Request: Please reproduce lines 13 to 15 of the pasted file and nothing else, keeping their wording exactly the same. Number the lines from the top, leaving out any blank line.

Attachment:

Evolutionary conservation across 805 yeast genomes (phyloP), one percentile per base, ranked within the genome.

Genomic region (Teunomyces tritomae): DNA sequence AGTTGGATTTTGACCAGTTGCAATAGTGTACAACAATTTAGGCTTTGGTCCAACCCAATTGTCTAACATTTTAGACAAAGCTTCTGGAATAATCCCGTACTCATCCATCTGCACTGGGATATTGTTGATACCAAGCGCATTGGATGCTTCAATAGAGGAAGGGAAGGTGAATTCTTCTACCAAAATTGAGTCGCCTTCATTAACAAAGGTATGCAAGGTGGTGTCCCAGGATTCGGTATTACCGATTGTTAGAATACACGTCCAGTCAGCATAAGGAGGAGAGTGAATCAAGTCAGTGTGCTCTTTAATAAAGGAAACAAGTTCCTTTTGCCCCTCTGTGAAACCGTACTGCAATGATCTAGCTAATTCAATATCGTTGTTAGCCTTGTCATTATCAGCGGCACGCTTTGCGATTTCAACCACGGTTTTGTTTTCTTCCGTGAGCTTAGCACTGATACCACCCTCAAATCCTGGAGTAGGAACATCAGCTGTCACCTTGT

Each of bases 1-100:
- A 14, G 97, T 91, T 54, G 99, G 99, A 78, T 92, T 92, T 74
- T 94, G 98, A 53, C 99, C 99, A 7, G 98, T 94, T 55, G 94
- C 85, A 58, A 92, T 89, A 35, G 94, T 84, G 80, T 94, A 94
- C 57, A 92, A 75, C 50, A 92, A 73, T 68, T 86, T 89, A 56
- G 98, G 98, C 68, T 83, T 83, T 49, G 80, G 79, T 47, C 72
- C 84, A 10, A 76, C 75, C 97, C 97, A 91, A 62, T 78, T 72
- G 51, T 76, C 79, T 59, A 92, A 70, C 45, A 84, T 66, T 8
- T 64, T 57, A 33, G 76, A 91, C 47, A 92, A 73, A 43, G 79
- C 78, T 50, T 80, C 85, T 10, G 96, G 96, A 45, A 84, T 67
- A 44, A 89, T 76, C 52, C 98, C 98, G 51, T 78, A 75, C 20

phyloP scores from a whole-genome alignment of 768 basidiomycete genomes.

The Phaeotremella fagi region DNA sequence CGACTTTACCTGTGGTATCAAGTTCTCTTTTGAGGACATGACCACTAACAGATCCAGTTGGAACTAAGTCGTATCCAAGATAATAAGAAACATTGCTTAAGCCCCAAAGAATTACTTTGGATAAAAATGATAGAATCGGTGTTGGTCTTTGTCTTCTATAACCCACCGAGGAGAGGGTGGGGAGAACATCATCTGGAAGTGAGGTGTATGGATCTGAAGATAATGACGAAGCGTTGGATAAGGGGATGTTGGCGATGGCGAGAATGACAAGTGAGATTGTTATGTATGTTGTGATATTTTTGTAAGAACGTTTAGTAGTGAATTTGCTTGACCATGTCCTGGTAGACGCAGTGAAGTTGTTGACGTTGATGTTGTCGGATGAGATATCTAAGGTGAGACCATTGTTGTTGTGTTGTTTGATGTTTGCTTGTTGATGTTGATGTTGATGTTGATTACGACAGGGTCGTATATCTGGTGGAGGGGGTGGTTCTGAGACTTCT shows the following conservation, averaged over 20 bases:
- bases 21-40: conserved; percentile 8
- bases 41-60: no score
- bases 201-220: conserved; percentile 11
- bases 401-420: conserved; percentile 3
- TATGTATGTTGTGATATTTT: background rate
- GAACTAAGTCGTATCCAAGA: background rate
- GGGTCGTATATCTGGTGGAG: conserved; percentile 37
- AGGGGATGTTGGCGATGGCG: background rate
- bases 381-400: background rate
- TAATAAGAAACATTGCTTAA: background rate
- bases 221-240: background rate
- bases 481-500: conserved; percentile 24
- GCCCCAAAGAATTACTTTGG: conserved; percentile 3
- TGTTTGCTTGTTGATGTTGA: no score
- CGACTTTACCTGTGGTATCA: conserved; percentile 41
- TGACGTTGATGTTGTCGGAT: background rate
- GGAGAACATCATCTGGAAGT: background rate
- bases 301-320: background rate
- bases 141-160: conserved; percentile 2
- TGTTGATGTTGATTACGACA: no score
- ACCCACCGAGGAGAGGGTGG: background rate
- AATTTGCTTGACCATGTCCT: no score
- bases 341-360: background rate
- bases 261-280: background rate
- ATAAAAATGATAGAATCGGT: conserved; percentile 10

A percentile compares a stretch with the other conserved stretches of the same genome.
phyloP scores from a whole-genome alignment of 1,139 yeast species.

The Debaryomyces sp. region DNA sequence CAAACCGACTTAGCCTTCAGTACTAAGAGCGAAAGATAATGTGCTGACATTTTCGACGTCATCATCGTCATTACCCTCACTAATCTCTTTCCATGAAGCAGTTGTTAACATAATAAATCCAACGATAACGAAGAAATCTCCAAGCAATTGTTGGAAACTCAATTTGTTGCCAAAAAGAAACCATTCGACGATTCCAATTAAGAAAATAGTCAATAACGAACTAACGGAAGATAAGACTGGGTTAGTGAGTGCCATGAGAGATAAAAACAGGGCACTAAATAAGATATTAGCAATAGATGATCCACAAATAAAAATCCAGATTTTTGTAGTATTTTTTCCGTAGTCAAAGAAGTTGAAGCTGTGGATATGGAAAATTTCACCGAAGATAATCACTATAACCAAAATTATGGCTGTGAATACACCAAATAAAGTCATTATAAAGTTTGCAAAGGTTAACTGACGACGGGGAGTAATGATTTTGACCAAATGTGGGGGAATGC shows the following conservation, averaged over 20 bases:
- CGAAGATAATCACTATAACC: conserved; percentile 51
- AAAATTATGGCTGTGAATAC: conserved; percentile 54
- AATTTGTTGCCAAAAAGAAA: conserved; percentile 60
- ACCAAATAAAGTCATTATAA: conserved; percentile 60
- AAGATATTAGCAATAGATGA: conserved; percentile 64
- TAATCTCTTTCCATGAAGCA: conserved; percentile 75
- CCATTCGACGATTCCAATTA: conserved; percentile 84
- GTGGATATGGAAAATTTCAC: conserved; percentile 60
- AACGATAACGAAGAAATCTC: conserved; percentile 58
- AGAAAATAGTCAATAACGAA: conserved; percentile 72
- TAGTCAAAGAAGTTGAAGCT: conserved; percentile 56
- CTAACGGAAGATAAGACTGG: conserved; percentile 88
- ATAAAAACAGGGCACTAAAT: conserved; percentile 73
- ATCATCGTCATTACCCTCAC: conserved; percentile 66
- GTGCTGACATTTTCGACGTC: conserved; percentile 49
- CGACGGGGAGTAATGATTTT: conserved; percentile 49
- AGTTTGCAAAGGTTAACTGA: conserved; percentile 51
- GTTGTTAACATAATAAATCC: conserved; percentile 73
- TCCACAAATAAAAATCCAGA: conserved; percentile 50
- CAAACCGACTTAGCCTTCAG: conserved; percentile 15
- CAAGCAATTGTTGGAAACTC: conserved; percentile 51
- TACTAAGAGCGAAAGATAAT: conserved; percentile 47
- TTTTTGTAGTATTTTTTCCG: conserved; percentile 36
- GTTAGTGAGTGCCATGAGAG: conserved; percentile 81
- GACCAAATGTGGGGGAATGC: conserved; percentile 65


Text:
- A 44, A 89, T 76, C 52, C 98, C 98, G 51, T 78, A 75, C 20

phyloP scores from a whole-genome alignment of 768 basidiomycete genomes.

The Phaeotremella fagi region DNA sequence CGACTTTACCTGTGGTATCAAGTTCTCTTTTGAGGACATGACCACTAACAGATCCAGTTGGAACTAAGTCGTATCCAAGATAATAAGAAACATTGCTTAAGCCCCAAAGAATTACTTTGGATAAAAATGATAGAATCGGTGTTGGTCTTTGTCTTCTATAACCCACCGAGGAGAGGGTGGGGAGAACATCATCTGGAAGTGAGGTGTATGGATCTGAAGATAATGACGAAGCGTTGGATAAGGGGATGTTGGCGATGGCGAGAATGACAAGTGAGATTGTTATGTATGTTGTGATATTTTTGTAAGAACGTTTAGTAGTGAATTTGCTTGACCATGTCCTGGTAGACGCAGTGAAGTTGTTGACGTTGATGTTGTCGGATGAGATATCTAAGGTGAGACCATTGTTGTTGTGTTGTTTGATGTTTGCTTGTTGATGTTGATGTTGATGTTGATTACGACAGGGTCGTATATCTGGTGGAGGGGGTGGTTCTGAGACTTCT shows the following conservation, averaged over 20 bases: